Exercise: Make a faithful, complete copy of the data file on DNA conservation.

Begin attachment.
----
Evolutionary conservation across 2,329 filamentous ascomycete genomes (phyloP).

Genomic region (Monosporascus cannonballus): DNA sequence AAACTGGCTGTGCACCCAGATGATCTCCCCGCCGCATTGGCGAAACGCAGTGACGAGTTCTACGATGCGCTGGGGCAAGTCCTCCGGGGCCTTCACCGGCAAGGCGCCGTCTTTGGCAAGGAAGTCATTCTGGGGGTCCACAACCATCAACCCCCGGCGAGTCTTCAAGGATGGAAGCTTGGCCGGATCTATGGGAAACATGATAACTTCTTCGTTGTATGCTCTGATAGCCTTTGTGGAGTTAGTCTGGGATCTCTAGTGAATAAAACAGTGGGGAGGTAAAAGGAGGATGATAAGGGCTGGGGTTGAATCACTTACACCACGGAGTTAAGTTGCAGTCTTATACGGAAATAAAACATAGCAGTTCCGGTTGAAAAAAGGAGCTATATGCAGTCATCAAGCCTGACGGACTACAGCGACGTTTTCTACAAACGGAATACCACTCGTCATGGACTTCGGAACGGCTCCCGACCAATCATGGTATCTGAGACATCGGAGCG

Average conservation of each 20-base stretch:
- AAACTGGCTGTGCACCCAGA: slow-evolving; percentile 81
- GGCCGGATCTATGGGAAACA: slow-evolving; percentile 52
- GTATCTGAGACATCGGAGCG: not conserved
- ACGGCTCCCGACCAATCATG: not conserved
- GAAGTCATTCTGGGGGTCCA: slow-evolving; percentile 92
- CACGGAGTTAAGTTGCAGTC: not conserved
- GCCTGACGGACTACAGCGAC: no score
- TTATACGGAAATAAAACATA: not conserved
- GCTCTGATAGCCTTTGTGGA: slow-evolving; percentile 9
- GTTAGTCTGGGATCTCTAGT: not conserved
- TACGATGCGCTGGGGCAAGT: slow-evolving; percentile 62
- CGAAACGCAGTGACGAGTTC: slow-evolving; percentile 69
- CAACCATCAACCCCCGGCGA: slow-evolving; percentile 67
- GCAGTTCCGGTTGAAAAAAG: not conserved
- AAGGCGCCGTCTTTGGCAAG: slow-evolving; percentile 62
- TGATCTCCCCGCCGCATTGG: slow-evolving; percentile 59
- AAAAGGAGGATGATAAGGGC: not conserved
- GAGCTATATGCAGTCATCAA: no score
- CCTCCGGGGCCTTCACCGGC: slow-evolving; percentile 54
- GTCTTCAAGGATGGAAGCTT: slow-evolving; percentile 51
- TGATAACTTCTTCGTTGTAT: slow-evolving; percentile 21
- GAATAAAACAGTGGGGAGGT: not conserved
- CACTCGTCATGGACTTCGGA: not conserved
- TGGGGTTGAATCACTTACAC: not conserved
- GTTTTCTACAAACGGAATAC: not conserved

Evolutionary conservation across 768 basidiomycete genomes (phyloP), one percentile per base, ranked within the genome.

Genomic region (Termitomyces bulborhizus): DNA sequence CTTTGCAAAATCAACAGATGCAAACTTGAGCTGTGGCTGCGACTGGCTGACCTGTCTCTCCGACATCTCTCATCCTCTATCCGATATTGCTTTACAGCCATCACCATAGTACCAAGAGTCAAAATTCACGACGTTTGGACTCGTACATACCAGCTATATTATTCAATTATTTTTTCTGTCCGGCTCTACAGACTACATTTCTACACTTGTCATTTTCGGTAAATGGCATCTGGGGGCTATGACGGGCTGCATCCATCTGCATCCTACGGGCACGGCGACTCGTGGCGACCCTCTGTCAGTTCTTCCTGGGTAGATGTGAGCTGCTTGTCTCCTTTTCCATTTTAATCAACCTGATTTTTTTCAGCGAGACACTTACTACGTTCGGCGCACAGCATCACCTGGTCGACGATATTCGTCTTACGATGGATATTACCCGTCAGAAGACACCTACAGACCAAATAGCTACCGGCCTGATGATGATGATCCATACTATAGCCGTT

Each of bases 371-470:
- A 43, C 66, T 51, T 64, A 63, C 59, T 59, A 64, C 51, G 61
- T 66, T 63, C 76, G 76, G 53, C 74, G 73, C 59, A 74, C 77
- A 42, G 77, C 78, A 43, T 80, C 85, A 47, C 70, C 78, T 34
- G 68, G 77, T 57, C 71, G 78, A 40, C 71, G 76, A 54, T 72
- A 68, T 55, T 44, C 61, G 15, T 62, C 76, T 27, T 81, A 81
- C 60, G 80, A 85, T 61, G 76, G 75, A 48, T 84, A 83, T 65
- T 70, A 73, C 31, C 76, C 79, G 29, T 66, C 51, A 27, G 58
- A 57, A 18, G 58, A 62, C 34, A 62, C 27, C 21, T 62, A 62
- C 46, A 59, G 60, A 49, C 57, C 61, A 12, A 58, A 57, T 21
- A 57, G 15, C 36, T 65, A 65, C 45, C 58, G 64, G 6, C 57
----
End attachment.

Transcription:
Evolutionary conservation across 2,329 filamentous ascomycete genomes (phyloP).

Genomic region (Monosporascus cannonballus): DNA sequence AAACTGGCTGTGCACCCAGATGATCTCCCCGCCGCATTGGCGAAACGCAGTGACGAGTTCTACGATGCGCTGGGGCAAGTCCTCCGGGGCCTTCACCGGCAAGGCGCCGTCTTTGGCAAGGAAGTCATTCTGGGGGTCCACAACCATCAACCCCCGGCGAGTCTTCAAGGATGGAAGCTTGGCCGGATCTATGGGAAACATGATAACTTCTTCGTTGTATGCTCTGATAGCCTTTGTGGAGTTAGTCTGGGATCTCTAGTGAATAAAACAGTGGGGAGGTAAAAGGAGGATGATAAGGGCTGGGGTTGAATCACTTACACCACGGAGTTAAGTTGCAGTCTTATACGGAAATAAAACATAGCAGTTCCGGTTGAAAAAAGGAGCTATATGCAGTCATCAAGCCTGACGGACTACAGCGACGTTTTCTACAAACGGAATACCACTCGTCATGGACTTCGGAACGGCTCCCGACCAATCATGGTATCTGAGACATCGGAGCG

Average conservation of each 20-base stretch:
- AAACTGGCTGTGCACCCAGA: slow-evolving; percentile 81
- GGCCGGATCTATGGGAAACA: slow-evolving; percentile 52
- GTATCTGAGACATCGGAGCG: not conserved
- ACGGCTCCCGACCAATCATG: not conserved
- GAAGTCATTCTGGGGGTCCA: slow-evolving; percentile 92
- CACGGAGTTAAGTTGCAGTC: not conserved
- GCCTGACGGACTACAGCGAC: no score
- TTATACGGAAATAAAACATA: not conserved
- GCTCTGATAGCCTTTGTGGA: slow-evolving; percentile 9
- GTTAGTCTGGGATCTCTAGT: not conserved
- TACGATGCGCTGGGGCAAGT: slow-evolving; percentile 62
- CGAAACGCAGTGACGAGTTC: slow-evolving; percentile 69
- CAACCATCAACCCCCGGCGA: slow-evolving; percentile 67
- GCAGTTCCGGTTGAAAAAAG: not conserved
- AAGGCGCCGTCTTTGGCAAG: slow-evolving; percentile 62
- TGATCTCCCCGCCGCATTGG: slow-evolving; percentile 59
- AAAAGGAGGATGATAAGGGC: not conserved
- GAGCTATATGCAGTCATCAA: no score
- CCTCCGGGGCCTTCACCGGC: slow-evolving; percentile 54
- GTCTTCAAGGATGGAAGCTT: slow-evolving; percentile 51
- TGATAACTTCTTCGTTGTAT: slow-evolving; percentile 21
- GAATAAAACAGTGGGGAGGT: not conserved
- CACTCGTCATGGACTTCGGA: not conserved
- TGGGGTTGAATCACTTACAC: not conserved
- GTTTTCTACAAACGGAATAC: not conserved

Evolutionary conservation across 768 basidiomycete genomes (phyloP), one percentile per base, ranked within the genome.

Genomic region (Termitomyces bulborhizus): DNA sequence CTTTGCAAAATCAACAGATGCAAACTTGAGCTGTGGCTGCGACTGGCTGACCTGTCTCTCCGACATCTCTCATCCTCTATCCGATATTGCTTTACAGCCATCACCATAGTACCAAGAGTCAAAATTCACGACGTTTGGACTCGTACATACCAGCTATATTATTCAATTATTTTTTCTGTCCGGCTCTACAGACTACATTTCTACACTTGTCATTTTCGGTAAATGGCATCTGGGGGCTATGACGGGCTGCATCCATCTGCATCCTACGGGCACGGCGACTCGTGGCGACCCTCTGTCAGTTCTTCCTGGGTAGATGTGAGCTGCTTGTCTCCTTTTCCATTTTAATCAACCTGATTTTTTTCAGCGAGACACTTACTACGTTCGGCGCACAGCATCACCTGGTCGACGATATTCGTCTTACGATGGATATTACCCGTCAGAAGACACCTACAGACCAAATAGCTACCGGCCTGATGATGATGATCCATACTATAGCCGTT

Each of bases 371-470:
- A 43, C 66, T 51, T 64, A 63, C 59, T 59, A 64, C 51, G 61
- T 66, T 63, C 76, G 76, G 53, C 74, G 73, C 59, A 74, C 77
- A 42, G 77, C 78, A 43, T 80, C 85, A 47, C 70, C 78, T 34
- G 68, G 77, T 57, C 71, G 78, A 40, C 71, G 76, A 54, T 72
- A 68, T 55, T 44, C 61, G 15, T 62, C 76, T 27, T 81, A 81
- C 60, G 80, A 85, T 61, G 76, G 75, A 48, T 84, A 83, T 65
- T 70, A 73, C 31, C 76, C 79, G 29, T 66, C 51, A 27, G 58
- A 57, A 18, G 58, A 62, C 34, A 62, C 27, C 21, T 62, A 62
- C 46, A 59, G 60, A 49, C 57, C 61, A 12, A 58, A 57, T 21
- A 57, G 15, C 36, T 65, A 65, C 45, C 58, G 64, G 6, C 57